I may have said this before – oh, about a bazillion times over the past month – but what an amazingly beautiful day it is here in Wake Forest, North Carolina!
The sky is the perfect Carolina blue; everything is fresh, clear, and clean after the long rains; the temperatures are perfect for lingering on the deck with one more cup of coffee; the birds are singing; it’s a morning just bursting with promise.
So what am I going to do? Well, in yesterday’s post I talked a little about personal mission statements (Cold French Fries do not Define Your Story!). Then – just before lunch – Rebekah came into my study and said, “I want to read this to you.” Here’s what she shared:
When I woke up this morning I had a clear vision of God’s purpose through my living. Though I often fail, and I have a lot to learn in the years to come, I have no doubt that my contribution to this world is meant to be the strengthening of love, the turning on of lights in its darkness, the opening of closed spirits; and I believe that this is God’s special purpose for all of us.
I also know, without a doubt, that this is possible, and that God will endow us with his Spirit as we extend ourselves with purpose to this mission. Our task is clear. The starting place is simple…
“Whatever is true, whatever is noble, whatever is right, whatever is pure, whatever is lovely, whatever is of good repute—if there is any excellence and if anything is worthy of praise—let your mind dwell on these things. The things you have learned and received and heard and seen… practice these things;. and the God of peace will be with you” (Philippians 4:8-9).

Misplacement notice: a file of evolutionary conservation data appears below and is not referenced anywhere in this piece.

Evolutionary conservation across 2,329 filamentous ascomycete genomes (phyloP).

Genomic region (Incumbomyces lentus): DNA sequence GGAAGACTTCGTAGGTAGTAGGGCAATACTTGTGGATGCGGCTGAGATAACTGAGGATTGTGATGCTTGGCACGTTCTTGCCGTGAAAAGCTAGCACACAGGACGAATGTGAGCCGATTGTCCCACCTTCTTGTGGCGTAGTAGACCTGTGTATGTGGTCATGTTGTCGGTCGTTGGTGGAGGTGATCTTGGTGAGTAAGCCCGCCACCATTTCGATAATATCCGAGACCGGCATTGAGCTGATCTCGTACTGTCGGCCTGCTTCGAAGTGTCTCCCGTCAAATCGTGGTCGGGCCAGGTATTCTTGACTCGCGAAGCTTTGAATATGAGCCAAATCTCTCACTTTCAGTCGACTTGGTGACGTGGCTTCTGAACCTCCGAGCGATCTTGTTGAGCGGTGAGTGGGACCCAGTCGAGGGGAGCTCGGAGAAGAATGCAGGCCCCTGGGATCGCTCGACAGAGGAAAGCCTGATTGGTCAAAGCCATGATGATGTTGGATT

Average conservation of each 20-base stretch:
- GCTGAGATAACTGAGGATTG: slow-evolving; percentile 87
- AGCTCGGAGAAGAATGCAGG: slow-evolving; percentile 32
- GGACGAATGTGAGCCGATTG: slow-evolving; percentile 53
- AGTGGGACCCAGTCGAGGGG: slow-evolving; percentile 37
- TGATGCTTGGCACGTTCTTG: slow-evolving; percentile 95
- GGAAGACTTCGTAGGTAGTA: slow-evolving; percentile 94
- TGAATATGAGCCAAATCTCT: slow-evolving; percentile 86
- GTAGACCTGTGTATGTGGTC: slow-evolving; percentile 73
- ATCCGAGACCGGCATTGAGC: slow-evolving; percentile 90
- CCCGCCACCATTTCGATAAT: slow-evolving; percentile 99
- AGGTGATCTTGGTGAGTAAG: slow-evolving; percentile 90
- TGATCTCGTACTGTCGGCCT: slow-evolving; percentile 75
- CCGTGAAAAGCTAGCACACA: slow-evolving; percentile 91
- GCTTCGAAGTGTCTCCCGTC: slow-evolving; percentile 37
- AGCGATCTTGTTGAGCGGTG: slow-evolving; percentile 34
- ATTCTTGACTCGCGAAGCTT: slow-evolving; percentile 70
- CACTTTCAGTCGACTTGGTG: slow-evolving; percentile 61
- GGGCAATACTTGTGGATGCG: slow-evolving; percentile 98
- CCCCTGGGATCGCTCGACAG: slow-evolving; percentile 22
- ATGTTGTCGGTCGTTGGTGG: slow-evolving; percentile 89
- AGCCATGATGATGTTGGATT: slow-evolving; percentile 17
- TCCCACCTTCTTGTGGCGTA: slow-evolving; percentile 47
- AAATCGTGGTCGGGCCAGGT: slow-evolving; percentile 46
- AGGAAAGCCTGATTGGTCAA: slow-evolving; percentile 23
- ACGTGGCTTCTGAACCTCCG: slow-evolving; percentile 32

A Long Path:
“I think I recognized the voicing,” I said. “That sounds like me.”
“It is,” she replied. “You wrote this in 1989.”
Context. Rebekah was home yesterday morning preparing the words she’s sharing in today’s funeral service for our friend Sandee Hagen (we left the house at 4:15 so she could catch the early flight to Minneapolis). Rebekah was working to bring some closure to a message that finished not so much with a period but with ellipses (….) back in 1989, at the memorial service after the tragic deaths of Sandee’s husband and son.
I had shared the above words (and Rebekah saved them) just a few days after the accident, as part of a devotional for the young families Sunday school class we were all a part of at Trinity Presbyterian Church.
“That was the moment,” Rebekah said to me yesterday as we talked about it, “where your personal mission became clear (the strengthening of love, the turning on of lights in [the world’s] darkness, the opening of closed spirits).
She was right. Today I’m wondering if there’s a kind of spiritual alchemy to all of this? I’m wondering if maybe dramatic – often tragic – events serve as a catalyst, where common elements already in place are then transformed in ways that are otherwise impossible?
Rebekah described such moments as a great ax coming down, rending time and space, creating fission and fusion and heat like a lightning bolt; and the ground shakes, and sparks fly, and the air is split, and the wind rushes in, and…
… And there go the ellipses again.
Like a long walk in the woods….